We’ve all become parents, raised kids, watched them grow up and seen them head out the door to college and toward careers. We’ve dealt with aging parents, ailing parents and parents who have passed from this plain, and we’ve learned firsthand the difference between happiness and heartache.
And sometimes, that difference can be sliver-thin.
But on that first Saturday after Christmas, that all seemed an ocean away. Journalism originally drew us together. But what was odd was this: Journalism only anchors one of us today.
Bob is now a middle-school teacher, Jeff is in sales, and Donna is a product manager at a technology company. I’m a higher-education scribe, and Betsi is an example of what is wrong with newspapers today.
After 32 years at the Charleston Post & Courier, rising up through the ranks of design and into the upper reaches of newspaper management — and mentoring journalists all along the way — she took a buyout and left the paper in October. Betsy was offered a lesser-paying job in another department, away from the newsroom, the spot where her passion flourished. Betsy said no.
All that institutional memory and experience. Out the door.
Still ticks me off. Always will. Saw it in Greensboro, heard about it in Charleston, and it’s happening everywhere I look in every town, every city with a newspaper — buyouts and layoffs meant to minimize expenses in order to maximize profits when profit is hard to come by.
Public service be damned. The need to fully cover a city be damned. The need to speak truth to power, tell a poignant story found nowhere else and move people to move — or at least appreciate their corner of the world for what it is and what it could be.
All that be damned. Bastards, those bean counters are.
Andrew, her husband, is the lone journalist among us. He’s a longtime sports reporter at the Post & Courier, a near legend in the Lowcountry, my old stomping grounds.
Andrew has chased quotes and scores there for nearly 30 years. He was doing that Saturday. He was writing a sidebar to the Gamecocks’ game. Then, he showed up in Row 14.
“I told our beat writer that my friends who hadn’t been all together since my wedding had come to the game,” Andrew told us, “And he said, ’What are you doing here?”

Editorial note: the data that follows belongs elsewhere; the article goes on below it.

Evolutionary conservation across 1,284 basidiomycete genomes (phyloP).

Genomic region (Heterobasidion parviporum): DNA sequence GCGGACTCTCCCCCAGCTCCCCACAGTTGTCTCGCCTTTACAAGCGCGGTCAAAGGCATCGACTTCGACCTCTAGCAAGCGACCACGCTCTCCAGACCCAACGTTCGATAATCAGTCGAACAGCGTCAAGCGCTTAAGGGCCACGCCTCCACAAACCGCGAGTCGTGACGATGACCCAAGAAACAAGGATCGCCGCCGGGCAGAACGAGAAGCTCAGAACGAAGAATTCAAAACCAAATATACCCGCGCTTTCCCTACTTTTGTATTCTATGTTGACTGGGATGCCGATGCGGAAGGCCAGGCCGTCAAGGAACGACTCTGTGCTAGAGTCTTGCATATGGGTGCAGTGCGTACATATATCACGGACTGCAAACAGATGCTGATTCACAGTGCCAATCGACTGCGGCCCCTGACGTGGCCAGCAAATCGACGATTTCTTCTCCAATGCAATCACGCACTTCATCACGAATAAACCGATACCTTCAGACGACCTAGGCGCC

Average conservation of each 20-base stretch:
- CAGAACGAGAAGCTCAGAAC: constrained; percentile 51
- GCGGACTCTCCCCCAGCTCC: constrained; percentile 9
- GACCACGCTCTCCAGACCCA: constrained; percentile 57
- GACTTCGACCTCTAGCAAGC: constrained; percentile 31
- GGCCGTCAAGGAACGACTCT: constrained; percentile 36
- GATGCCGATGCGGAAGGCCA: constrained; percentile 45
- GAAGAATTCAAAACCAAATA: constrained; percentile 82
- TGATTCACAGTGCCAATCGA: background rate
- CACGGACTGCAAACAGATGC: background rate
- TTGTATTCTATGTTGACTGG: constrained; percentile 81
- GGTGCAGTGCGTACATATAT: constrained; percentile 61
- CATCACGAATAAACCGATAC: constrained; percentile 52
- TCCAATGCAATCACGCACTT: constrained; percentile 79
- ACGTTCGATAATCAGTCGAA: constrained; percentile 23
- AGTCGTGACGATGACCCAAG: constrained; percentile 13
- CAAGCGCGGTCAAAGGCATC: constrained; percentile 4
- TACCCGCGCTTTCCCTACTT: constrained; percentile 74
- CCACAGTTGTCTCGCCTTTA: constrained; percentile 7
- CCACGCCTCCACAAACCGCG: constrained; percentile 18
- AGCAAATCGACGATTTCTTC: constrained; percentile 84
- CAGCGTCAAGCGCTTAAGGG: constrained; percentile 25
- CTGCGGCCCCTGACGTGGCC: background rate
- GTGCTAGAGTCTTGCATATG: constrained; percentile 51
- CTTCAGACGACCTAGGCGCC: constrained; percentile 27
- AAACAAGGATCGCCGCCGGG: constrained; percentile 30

Or something like that.
We stayed in Section 541 to the bitter end — and it was ugly. We didn’t care. We went to Jeff’s house later that night and to a hotel the next morning off a highway exit I’ve already forgotten.
But I haven’t forgotten what Andrew said. It was over breakfast before we all journeyed back home.
“Let’s not wait another 29 years to get together,” he told us.
We won’t. Can’t. Do the math. But when it comes to age, I like to think like Clint Eastwood. He’s 88, and a writer asked him recently how he maintains his vitality, professionally and personally.
“There’s an old saying I heard from a friend of mine,” Eastwood told him, grinning. “He’ll say, ‘Because I never let the old man in.’”
Never let the old man in. I’ll subscribe to that.
But I’ll also subscribe to what I found a few days ago from Quaker author Parker Palmer. It’s from his latest book, “”On the Brink of Everything: Grace, Gravity and Getting Old.”
“The junk I really need to jettison in my old age is psychological junk—such as longtime convictions about what gives my life meaning that no longer serve me well. For example, who will I be when I can no longer do the work that has been a primary source of identity for me for the past half century?
“I won’t know the answer until I get there. But on my way to that day, I’ve found a question that’s already brought me a new sense of meaning. I no longer ask, “What do I want to let go of, and what do I want to hang on to?” Instead I ask, “What do I want to let go of, and what do I want to give myself to?”
Oh, I have an answer. Donna’s laugh is one. Seeing The Scarf again is another. But that’s just for starters.
It’s also a few words, too. With the six of us singing, arm and arm way out of key.
Just ask Jeff.
We hail thee, Carolina, and sing thy high praise;
With loyal devotion, remembering the days,
When proudly we sought thee, thy children to be;
Here’s a health, Carolina, forever to thee!
Months in a dungeon will do that.